Playing to the strengths of the Lyric


Schedule: Performing Arts Productions' 2000-2001 season packed full of musicals.

June 05, 2000|By J. Wynn Rousuck | J. Wynn Rousuck,SUN THEATER CRITIC

Musicals new and old will highlight Performing Arts Productions' 2000-2001 season at the Lyric Opera House. The six-show season ranges from the landmark "Show Boat," to a hit-single-turned-stage-show, "Barry Manilow's Copacabana."

Explaining the focus on musicals, Nicholas A. Litrenta, president of Performing Arts Productions, said, "The Lyric is a musical house, it's an opera house, and it's a little more difficult to do straight plays. It doesn't suit itself particularly well to that."

He added that with increased competition for fewer road productions, "I'm actually quite thrilled that we were able to get these shows. ... I think it's a varied season."

Here's the lineup:

"Phantom," Oct. 3-8. Maury Yeston and Arthur Kopit's musical adaptation of the 1911 Gaston Leroux horror novel may have been overshadowed by Andrew Lloyd Webber's mega-version of the same story, but the rendition by the creators of "Nine" has had a healthy life around the country. Kopit's book adds some logic to the spooky tale and Yeston's score displays considerable melodic variety.

"Barry Manilow's Copacabana," Oct. 30-Nov. 5. Take the Manilow song that begins, "Her name was Lola, she was a showgirl," add 14 more songs and a book by Manilow, Jack Feldman and Bruce Sussman, and suddenly a single has become a full-scale new musical. Directed by David Warren and choreographed by Tony Award winner Wayne Cilento, the cast includes Gavin MacLeod in the role of the Copa proprietor. A previous production played London in the mid-1990s.

"Forever Swing," Dec. 26-31. Swing dancing is the latest retro craze and this big band revue, which spans the years between 1936 and 1945, focuses on the fictitious Tommy Vickers Band and its high-kicking devotees. The show was a long-running Canadian hit

"Show Boat," Jan. 16-21. Jerome Kern and Oscar Hammerstein II created the first great modern musical when they combined a hard-hitting story and character-driven songs in their 1927 adaptation of Edna Ferber's novel about a Mississippi River show boat. Directed by Clayton Phillips, a Harold Prince protege, the new production features the lush Tony Award-winning costumes designed by Florence Klotz for the 1994 Broadway revival.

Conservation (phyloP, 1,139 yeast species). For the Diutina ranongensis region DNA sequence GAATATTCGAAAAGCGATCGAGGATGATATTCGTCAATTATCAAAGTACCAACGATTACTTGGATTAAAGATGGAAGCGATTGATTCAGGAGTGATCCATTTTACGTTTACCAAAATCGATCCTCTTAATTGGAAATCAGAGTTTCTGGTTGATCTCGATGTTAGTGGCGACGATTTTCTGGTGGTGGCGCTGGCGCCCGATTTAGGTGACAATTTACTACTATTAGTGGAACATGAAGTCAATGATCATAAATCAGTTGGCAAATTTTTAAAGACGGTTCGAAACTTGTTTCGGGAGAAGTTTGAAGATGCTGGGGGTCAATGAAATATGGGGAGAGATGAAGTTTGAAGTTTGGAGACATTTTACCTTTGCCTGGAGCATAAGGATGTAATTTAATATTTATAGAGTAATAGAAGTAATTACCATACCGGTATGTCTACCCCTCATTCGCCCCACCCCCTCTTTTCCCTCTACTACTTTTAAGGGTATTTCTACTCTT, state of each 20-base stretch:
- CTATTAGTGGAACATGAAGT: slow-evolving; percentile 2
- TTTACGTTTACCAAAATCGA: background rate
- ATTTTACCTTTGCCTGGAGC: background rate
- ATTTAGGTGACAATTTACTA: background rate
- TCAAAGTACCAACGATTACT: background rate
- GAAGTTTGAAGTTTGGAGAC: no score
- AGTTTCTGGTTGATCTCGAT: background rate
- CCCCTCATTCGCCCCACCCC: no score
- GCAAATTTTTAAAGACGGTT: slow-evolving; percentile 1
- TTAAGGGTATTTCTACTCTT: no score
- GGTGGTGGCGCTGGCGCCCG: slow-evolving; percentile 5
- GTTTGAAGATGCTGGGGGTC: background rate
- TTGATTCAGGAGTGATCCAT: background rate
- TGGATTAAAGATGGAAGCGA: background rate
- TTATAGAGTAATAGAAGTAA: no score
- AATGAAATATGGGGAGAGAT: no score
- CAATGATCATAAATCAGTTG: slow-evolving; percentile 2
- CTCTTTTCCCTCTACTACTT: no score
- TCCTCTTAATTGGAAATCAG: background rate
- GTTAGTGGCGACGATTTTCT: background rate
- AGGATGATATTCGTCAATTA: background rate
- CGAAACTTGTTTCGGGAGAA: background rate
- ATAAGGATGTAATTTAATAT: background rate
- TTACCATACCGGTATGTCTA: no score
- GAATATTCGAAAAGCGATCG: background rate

"Cirque NuAge," Jan. 30-Feb. 4. The latest work by the creators of "Cirque Ingenieux," which came to the Lyric in 1998, "Cirque NuAge" takes place in a circus museum whose displays come to life. Music, acrobats, aerialists, contortionists and even a bungee dance are among the acts.

"Godspell," May 15-20. Composer/lyricist Stephen Schwartz is updating his score for this new revival of the whimsical 1971 musical based on the Gospel According to St. Matthew.

In addition, subscribers have the option of adding the return Baltimore engagement of "Rent," which will play the Lyric Feb. 20-25. Loosely based on Puccini's "La Boheme," the 1996 Tony Award-winning rock opera played a five-week engagement at the Mechanic Theatre in 1998.

Subscriptions to the six-show series range from $122-$296; with the addition of "Rent," the package ranges from $159-$368. For more information, call 410-494-2712.

Play workshop for teens

The Performance Workshop Theatre Company is offering a Playwriting and Performance Workshop for teen-agers July 17-21. Sessions will be held from 1 p.m. to 4 p.m. at the theater, 28 E. Ostend St. The instructor is Mary Hardcastle, a faculty member at Villa Julie College. Enrollment is limited to 10 students ages 13-18 who will study the creation and interpretation of scripts. The fee is $150. For more information call 410-659-7830.

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